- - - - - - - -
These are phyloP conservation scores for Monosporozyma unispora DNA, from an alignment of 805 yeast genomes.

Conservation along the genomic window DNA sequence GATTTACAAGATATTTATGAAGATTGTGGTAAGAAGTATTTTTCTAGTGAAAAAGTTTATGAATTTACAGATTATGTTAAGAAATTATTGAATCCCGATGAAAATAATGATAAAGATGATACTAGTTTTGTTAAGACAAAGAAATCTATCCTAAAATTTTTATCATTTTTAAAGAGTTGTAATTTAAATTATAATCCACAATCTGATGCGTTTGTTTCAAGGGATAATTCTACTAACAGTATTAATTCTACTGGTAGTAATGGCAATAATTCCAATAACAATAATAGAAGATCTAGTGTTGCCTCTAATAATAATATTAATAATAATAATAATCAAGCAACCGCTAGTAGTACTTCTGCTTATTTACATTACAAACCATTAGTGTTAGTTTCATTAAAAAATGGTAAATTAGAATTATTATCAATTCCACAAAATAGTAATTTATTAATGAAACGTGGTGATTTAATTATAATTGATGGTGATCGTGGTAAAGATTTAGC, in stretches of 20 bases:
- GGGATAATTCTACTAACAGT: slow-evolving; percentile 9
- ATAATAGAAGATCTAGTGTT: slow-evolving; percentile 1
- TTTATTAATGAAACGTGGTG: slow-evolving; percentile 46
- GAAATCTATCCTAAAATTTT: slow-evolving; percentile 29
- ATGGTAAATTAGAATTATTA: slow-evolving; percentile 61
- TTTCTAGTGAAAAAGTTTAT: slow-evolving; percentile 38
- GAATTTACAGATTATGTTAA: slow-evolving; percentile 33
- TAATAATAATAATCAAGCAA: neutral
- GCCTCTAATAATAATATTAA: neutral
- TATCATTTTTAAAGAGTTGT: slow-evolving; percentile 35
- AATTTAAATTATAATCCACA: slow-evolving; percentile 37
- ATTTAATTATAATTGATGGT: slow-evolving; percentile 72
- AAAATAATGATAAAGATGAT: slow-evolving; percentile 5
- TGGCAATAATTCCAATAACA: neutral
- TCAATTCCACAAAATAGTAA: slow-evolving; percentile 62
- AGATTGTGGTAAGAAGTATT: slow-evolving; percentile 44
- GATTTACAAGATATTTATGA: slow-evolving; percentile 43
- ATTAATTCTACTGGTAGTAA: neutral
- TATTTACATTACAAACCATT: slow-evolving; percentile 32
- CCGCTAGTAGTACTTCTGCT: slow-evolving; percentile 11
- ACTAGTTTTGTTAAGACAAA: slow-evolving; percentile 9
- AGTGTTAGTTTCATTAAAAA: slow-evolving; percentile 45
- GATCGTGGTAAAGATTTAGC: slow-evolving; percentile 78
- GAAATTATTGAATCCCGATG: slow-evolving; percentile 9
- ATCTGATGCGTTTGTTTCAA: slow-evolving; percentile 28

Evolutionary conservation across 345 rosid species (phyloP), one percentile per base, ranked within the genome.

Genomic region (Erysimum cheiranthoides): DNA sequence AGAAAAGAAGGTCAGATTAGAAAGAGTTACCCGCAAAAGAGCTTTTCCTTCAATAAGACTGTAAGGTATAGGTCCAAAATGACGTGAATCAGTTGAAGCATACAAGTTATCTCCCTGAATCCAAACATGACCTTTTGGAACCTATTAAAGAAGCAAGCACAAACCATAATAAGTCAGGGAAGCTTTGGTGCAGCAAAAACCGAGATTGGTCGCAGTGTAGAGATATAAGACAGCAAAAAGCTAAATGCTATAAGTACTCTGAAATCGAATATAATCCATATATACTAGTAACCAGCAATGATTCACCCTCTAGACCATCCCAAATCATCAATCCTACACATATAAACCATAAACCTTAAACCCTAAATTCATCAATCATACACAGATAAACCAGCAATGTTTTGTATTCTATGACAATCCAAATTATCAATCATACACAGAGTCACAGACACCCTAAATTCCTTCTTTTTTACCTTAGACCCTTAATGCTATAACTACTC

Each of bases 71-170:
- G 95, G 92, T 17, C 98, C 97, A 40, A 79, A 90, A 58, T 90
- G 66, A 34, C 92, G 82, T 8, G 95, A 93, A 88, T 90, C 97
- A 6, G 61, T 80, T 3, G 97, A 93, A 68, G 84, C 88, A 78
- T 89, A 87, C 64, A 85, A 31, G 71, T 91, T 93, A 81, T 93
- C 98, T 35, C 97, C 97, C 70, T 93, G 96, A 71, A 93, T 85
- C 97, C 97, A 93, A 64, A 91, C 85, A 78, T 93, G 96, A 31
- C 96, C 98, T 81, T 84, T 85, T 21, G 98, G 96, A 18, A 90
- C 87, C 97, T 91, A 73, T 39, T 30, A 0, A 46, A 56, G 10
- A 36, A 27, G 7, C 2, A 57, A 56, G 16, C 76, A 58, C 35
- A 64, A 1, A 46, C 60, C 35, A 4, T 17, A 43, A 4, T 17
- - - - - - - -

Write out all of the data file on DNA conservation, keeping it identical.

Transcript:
These are phyloP conservation scores for Monosporozyma unispora DNA, from an alignment of 805 yeast genomes.

Conservation along the genomic window DNA sequence GATTTACAAGATATTTATGAAGATTGTGGTAAGAAGTATTTTTCTAGTGAAAAAGTTTATGAATTTACAGATTATGTTAAGAAATTATTGAATCCCGATGAAAATAATGATAAAGATGATACTAGTTTTGTTAAGACAAAGAAATCTATCCTAAAATTTTTATCATTTTTAAAGAGTTGTAATTTAAATTATAATCCACAATCTGATGCGTTTGTTTCAAGGGATAATTCTACTAACAGTATTAATTCTACTGGTAGTAATGGCAATAATTCCAATAACAATAATAGAAGATCTAGTGTTGCCTCTAATAATAATATTAATAATAATAATAATCAAGCAACCGCTAGTAGTACTTCTGCTTATTTACATTACAAACCATTAGTGTTAGTTTCATTAAAAAATGGTAAATTAGAATTATTATCAATTCCACAAAATAGTAATTTATTAATGAAACGTGGTGATTTAATTATAATTGATGGTGATCGTGGTAAAGATTTAGC, in stretches of 20 bases:
- GGGATAATTCTACTAACAGT: slow-evolving; percentile 9
- ATAATAGAAGATCTAGTGTT: slow-evolving; percentile 1
- TTTATTAATGAAACGTGGTG: slow-evolving; percentile 46
- GAAATCTATCCTAAAATTTT: slow-evolving; percentile 29
- ATGGTAAATTAGAATTATTA: slow-evolving; percentile 61
- TTTCTAGTGAAAAAGTTTAT: slow-evolving; percentile 38
- GAATTTACAGATTATGTTAA: slow-evolving; percentile 33
- TAATAATAATAATCAAGCAA: neutral
- GCCTCTAATAATAATATTAA: neutral
- TATCATTTTTAAAGAGTTGT: slow-evolving; percentile 35
- AATTTAAATTATAATCCACA: slow-evolving; percentile 37
- ATTTAATTATAATTGATGGT: slow-evolving; percentile 72
- AAAATAATGATAAAGATGAT: slow-evolving; percentile 5
- TGGCAATAATTCCAATAACA: neutral
- TCAATTCCACAAAATAGTAA: slow-evolving; percentile 62
- AGATTGTGGTAAGAAGTATT: slow-evolving; percentile 44
- GATTTACAAGATATTTATGA: slow-evolving; percentile 43
- ATTAATTCTACTGGTAGTAA: neutral
- TATTTACATTACAAACCATT: slow-evolving; percentile 32
- CCGCTAGTAGTACTTCTGCT: slow-evolving; percentile 11
- ACTAGTTTTGTTAAGACAAA: slow-evolving; percentile 9
- AGTGTTAGTTTCATTAAAAA: slow-evolving; percentile 45
- GATCGTGGTAAAGATTTAGC: slow-evolving; percentile 78
- GAAATTATTGAATCCCGATG: slow-evolving; percentile 9
- ATCTGATGCGTTTGTTTCAA: slow-evolving; percentile 28

Evolutionary conservation across 345 rosid species (phyloP), one percentile per base, ranked within the genome.

Genomic region (Erysimum cheiranthoides): DNA sequence AGAAAAGAAGGTCAGATTAGAAAGAGTTACCCGCAAAAGAGCTTTTCCTTCAATAAGACTGTAAGGTATAGGTCCAAAATGACGTGAATCAGTTGAAGCATACAAGTTATCTCCCTGAATCCAAACATGACCTTTTGGAACCTATTAAAGAAGCAAGCACAAACCATAATAAGTCAGGGAAGCTTTGGTGCAGCAAAAACCGAGATTGGTCGCAGTGTAGAGATATAAGACAGCAAAAAGCTAAATGCTATAAGTACTCTGAAATCGAATATAATCCATATATACTAGTAACCAGCAATGATTCACCCTCTAGACCATCCCAAATCATCAATCCTACACATATAAACCATAAACCTTAAACCCTAAATTCATCAATCATACACAGATAAACCAGCAATGTTTTGTATTCTATGACAATCCAAATTATCAATCATACACAGAGTCACAGACACCCTAAATTCCTTCTTTTTTACCTTAGACCCTTAATGCTATAACTACTC

Each of bases 71-170:
- G 95, G 92, T 17, C 98, C 97, A 40, A 79, A 90, A 58, T 90
- G 66, A 34, C 92, G 82, T 8, G 95, A 93, A 88, T 90, C 97
- A 6, G 61, T 80, T 3, G 97, A 93, A 68, G 84, C 88, A 78
- T 89, A 87, C 64, A 85, A 31, G 71, T 91, T 93, A 81, T 93
- C 98, T 35, C 97, C 97, C 70, T 93, G 96, A 71, A 93, T 85
- C 97, C 97, A 93, A 64, A 91, C 85, A 78, T 93, G 96, A 31
- C 96, C 98, T 81, T 84, T 85, T 21, G 98, G 96, A 18, A 90
- C 87, C 97, T 91, A 73, T 39, T 30, A 0, A 46, A 56, G 10
- A 36, A 27, G 7, C 2, A 57, A 56, G 16, C 76, A 58, C 35
- A 64, A 1, A 46, C 60, C 35, A 4, T 17, A 43, A 4, T 17